A large percentage of all European languages boasts Greek diction. However, without the derivatives of the living Greek tongue, this diction is quite ineffective in the mindset of most. How many know that the word "economy" stems from Oikos = ecos, meaning 'home,' and the verb "nemein," meaning 'to share out,' 'to distribute'? And how many realize that when we do not "share out" (nemein) our "home" (ecos) fairly, we invoke "Nemesis" (the Distributor goddess of punishment and justice)?
The outlook is rather grim, considering we have not been "distributing" our "Ecos" fairly under our mismanagement of resources and nations...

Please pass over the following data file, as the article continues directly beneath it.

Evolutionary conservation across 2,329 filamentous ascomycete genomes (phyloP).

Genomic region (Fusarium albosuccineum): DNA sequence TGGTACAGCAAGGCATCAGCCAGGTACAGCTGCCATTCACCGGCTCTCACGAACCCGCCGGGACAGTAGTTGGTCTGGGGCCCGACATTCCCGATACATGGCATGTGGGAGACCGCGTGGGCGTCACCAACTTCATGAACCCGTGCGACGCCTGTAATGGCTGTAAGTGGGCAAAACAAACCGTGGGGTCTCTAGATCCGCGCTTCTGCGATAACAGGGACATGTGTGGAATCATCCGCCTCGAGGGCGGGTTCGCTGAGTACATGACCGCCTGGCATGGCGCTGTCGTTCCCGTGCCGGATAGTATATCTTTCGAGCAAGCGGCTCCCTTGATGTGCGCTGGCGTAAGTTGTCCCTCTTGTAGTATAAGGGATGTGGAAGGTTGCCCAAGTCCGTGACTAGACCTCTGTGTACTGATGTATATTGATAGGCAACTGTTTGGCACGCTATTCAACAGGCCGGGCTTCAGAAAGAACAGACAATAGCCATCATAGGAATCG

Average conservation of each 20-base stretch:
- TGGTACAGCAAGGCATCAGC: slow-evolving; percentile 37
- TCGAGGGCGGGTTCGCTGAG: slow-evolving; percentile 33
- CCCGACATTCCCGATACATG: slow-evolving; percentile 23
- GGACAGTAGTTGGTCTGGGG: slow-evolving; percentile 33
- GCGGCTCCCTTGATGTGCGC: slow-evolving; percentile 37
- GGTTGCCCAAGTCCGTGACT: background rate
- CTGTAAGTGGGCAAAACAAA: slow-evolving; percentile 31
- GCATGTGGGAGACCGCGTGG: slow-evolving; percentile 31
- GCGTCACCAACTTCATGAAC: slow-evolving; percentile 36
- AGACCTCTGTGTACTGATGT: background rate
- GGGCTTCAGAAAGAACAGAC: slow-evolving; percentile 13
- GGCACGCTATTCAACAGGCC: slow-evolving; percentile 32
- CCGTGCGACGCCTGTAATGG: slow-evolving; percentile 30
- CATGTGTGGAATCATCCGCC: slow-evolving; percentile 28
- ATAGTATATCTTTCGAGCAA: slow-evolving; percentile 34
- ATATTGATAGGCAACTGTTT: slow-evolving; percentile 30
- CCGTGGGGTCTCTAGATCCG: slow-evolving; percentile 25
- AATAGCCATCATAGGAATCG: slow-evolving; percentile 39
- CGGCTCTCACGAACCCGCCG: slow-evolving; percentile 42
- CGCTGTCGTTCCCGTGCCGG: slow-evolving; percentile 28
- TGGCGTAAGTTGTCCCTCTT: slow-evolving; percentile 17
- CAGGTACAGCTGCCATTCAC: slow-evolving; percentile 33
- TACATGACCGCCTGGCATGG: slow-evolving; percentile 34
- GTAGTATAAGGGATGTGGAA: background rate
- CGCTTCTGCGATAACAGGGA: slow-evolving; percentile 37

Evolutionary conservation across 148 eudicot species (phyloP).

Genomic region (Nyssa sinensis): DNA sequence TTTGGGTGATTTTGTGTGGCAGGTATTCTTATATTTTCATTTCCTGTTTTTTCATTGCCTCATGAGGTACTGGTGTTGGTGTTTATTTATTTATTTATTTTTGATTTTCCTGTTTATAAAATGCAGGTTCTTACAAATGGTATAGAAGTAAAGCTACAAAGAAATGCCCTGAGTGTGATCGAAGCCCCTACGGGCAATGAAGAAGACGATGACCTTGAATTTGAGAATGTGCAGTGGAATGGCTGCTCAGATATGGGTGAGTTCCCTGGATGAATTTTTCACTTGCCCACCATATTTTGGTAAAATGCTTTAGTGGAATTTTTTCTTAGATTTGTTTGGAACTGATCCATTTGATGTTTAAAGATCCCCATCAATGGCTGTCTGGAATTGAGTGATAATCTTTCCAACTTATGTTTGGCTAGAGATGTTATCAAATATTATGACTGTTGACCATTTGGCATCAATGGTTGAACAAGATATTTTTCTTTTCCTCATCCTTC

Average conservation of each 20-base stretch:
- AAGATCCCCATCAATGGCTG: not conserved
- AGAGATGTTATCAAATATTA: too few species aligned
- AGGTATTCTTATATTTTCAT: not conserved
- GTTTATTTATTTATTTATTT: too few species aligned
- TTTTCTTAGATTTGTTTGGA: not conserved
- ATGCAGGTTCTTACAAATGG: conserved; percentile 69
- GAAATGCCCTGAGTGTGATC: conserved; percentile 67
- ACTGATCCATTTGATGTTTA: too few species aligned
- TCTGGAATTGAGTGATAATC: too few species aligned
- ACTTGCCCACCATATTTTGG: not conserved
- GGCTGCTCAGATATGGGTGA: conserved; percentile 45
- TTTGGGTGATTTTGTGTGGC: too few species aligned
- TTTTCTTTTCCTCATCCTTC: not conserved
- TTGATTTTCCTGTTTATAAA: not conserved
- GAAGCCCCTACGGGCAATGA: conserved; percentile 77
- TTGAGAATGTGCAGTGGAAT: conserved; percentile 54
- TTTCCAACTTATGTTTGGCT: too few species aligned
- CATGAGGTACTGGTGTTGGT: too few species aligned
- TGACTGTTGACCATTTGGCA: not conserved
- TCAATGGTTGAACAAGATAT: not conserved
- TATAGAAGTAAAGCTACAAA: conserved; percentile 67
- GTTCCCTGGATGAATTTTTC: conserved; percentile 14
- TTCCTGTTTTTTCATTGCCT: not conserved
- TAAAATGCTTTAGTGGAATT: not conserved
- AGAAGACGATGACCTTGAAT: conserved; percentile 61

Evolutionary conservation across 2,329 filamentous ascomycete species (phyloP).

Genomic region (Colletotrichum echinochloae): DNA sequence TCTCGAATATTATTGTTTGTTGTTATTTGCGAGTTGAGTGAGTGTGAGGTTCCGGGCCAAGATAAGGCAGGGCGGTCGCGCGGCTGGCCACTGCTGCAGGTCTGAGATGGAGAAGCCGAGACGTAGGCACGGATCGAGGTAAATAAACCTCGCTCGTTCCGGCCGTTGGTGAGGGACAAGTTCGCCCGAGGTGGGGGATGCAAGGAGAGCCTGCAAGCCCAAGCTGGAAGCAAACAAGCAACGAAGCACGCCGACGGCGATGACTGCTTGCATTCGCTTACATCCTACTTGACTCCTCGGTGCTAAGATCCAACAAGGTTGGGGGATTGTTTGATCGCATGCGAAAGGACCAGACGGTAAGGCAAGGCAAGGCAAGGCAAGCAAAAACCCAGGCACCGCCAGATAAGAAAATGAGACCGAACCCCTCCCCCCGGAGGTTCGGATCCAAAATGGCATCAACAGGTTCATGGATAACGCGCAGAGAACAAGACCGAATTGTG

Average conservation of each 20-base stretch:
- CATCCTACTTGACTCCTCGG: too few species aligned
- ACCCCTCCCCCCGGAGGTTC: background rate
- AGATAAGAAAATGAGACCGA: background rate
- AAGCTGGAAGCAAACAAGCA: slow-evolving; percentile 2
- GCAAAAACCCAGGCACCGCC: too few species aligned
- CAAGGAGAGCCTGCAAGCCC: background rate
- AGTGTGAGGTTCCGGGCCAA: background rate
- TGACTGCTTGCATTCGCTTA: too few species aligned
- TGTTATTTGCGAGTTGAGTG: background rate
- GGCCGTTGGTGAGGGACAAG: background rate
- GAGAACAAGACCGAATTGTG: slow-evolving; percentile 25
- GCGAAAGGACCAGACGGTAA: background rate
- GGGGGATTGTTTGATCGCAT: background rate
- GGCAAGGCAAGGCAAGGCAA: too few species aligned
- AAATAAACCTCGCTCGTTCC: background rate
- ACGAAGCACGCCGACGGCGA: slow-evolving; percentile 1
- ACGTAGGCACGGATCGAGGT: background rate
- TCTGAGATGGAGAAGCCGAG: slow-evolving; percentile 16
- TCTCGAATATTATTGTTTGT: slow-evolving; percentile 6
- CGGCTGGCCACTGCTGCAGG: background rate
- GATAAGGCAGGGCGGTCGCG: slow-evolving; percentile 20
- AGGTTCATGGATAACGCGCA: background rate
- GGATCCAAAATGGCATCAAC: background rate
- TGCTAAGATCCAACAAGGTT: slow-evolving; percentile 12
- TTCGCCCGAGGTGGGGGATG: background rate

As we enter this new millenium, let us hope for a Renaissance of Hellenic values through erudite study of Greek, which may avert another shot at the Dark Ages, when only the likes of 'Conan the Barbarian' will dominate.
By Panagiotis Terpandros Zachariou
-Published on the year 2000-
(In retroepect, it is really ironic that the modern Greeks seem to have forgotten the meaning of the word "economy" themselves, judging from the country's bancruptcy...